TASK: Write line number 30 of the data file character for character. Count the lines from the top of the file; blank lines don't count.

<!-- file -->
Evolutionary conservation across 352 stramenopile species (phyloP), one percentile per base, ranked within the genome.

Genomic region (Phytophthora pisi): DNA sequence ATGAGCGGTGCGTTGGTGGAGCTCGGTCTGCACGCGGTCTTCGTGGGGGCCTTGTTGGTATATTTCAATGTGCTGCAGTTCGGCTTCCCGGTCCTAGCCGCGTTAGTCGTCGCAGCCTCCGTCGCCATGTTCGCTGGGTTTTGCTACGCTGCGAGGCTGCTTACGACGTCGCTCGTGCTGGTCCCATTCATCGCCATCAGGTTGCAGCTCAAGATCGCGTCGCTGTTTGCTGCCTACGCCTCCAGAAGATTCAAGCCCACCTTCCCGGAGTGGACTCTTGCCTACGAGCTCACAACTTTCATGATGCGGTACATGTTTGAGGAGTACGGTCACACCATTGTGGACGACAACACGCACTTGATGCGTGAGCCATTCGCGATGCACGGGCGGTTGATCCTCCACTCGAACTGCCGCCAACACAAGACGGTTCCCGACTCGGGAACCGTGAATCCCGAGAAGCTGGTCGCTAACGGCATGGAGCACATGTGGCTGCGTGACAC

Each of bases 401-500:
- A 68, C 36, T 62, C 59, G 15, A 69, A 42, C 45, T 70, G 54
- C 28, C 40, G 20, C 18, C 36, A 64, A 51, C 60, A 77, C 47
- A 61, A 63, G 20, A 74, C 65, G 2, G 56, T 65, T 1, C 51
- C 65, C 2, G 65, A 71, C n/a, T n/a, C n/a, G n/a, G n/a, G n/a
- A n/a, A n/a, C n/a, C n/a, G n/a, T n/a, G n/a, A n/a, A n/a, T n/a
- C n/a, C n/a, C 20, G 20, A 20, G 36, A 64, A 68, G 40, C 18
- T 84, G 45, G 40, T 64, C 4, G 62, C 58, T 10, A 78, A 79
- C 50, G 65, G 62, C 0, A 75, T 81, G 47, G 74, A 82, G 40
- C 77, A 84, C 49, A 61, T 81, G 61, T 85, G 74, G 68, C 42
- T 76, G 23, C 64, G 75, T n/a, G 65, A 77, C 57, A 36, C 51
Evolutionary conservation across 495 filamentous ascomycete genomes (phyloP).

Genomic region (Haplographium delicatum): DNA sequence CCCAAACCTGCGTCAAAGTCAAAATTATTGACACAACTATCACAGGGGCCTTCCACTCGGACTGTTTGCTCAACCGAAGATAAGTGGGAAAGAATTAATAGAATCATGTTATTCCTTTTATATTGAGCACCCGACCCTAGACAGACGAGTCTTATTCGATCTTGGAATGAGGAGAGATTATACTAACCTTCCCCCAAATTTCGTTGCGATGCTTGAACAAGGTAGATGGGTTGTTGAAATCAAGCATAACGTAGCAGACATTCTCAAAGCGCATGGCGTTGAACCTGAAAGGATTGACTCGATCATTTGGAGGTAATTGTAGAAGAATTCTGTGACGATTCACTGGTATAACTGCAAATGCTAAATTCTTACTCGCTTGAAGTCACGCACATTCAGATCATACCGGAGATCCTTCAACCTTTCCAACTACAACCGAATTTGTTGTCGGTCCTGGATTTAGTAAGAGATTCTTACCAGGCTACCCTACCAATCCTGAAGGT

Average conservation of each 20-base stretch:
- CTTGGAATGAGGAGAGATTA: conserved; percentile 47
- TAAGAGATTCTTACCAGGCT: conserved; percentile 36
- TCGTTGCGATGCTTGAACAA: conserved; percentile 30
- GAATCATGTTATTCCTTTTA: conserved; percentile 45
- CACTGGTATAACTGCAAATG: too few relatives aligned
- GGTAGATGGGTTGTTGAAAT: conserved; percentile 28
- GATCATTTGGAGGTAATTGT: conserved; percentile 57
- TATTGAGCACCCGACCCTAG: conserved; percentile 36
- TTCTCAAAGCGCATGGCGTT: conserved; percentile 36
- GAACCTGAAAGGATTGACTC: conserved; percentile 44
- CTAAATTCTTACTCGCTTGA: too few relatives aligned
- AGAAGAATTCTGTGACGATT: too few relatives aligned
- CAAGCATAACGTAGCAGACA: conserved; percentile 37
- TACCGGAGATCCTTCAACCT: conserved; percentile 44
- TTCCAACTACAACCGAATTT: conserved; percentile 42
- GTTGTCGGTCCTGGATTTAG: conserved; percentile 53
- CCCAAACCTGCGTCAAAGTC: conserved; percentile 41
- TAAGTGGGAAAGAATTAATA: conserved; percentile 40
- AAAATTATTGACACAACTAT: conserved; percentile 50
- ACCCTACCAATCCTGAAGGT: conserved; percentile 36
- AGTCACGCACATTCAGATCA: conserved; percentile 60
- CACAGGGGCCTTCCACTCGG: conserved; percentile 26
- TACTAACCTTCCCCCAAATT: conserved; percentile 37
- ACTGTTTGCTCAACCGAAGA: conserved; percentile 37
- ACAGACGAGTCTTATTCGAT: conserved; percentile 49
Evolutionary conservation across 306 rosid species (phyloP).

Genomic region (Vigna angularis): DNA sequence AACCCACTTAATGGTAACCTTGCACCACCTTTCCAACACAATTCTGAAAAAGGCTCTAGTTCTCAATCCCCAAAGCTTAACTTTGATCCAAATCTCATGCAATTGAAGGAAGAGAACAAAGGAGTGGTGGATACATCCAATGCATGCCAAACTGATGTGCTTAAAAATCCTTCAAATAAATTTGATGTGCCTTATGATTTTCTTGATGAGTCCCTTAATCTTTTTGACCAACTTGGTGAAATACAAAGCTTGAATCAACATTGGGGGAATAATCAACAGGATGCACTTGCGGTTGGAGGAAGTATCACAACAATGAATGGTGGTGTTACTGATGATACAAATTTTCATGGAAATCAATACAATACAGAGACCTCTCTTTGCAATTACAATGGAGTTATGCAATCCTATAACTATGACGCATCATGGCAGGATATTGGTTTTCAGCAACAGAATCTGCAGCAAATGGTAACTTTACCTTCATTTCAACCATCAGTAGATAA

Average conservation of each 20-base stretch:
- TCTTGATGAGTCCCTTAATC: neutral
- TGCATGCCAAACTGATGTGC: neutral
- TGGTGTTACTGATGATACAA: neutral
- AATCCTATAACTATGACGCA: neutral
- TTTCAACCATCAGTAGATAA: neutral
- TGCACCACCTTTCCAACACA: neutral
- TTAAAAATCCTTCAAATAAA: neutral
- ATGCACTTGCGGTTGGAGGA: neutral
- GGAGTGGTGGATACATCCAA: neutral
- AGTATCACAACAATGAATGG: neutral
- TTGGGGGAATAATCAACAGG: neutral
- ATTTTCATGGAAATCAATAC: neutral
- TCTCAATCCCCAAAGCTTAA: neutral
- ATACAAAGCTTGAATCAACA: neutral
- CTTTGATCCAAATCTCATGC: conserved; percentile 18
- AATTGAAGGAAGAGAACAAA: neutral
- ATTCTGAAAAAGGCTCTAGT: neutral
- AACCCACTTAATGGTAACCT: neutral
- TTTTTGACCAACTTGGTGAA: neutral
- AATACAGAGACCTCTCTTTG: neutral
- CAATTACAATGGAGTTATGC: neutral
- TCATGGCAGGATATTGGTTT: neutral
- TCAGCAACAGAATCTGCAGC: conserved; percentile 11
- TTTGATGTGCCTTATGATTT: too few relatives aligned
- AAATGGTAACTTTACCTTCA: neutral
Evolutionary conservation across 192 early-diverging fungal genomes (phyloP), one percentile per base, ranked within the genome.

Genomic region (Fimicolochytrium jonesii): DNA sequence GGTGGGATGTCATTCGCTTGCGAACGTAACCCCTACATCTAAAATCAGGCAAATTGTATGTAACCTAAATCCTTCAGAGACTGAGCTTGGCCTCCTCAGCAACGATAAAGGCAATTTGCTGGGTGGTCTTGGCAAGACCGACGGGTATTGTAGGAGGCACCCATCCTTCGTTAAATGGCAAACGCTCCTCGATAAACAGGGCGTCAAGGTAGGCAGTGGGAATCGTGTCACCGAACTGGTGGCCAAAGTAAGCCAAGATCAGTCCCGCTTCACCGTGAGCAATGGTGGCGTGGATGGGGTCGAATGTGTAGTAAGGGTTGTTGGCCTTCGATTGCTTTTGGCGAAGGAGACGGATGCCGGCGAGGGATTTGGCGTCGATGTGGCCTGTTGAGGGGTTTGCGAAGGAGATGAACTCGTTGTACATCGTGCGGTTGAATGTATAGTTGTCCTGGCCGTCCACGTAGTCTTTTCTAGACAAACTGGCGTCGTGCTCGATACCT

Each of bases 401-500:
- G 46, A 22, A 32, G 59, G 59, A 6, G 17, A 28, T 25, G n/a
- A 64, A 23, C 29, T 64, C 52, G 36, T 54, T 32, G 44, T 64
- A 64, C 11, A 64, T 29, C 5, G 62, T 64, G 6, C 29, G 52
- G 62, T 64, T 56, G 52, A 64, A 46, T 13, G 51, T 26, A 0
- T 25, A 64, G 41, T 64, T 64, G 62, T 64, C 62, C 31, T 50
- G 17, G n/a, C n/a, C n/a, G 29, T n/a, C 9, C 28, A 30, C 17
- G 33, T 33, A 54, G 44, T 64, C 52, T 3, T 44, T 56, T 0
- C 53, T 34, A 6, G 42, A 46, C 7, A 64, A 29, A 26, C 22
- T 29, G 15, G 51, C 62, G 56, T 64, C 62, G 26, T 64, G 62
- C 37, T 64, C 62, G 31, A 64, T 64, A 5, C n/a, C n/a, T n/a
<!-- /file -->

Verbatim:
- TACCGGAGATCCTTCAACCT: conserved; percentile 44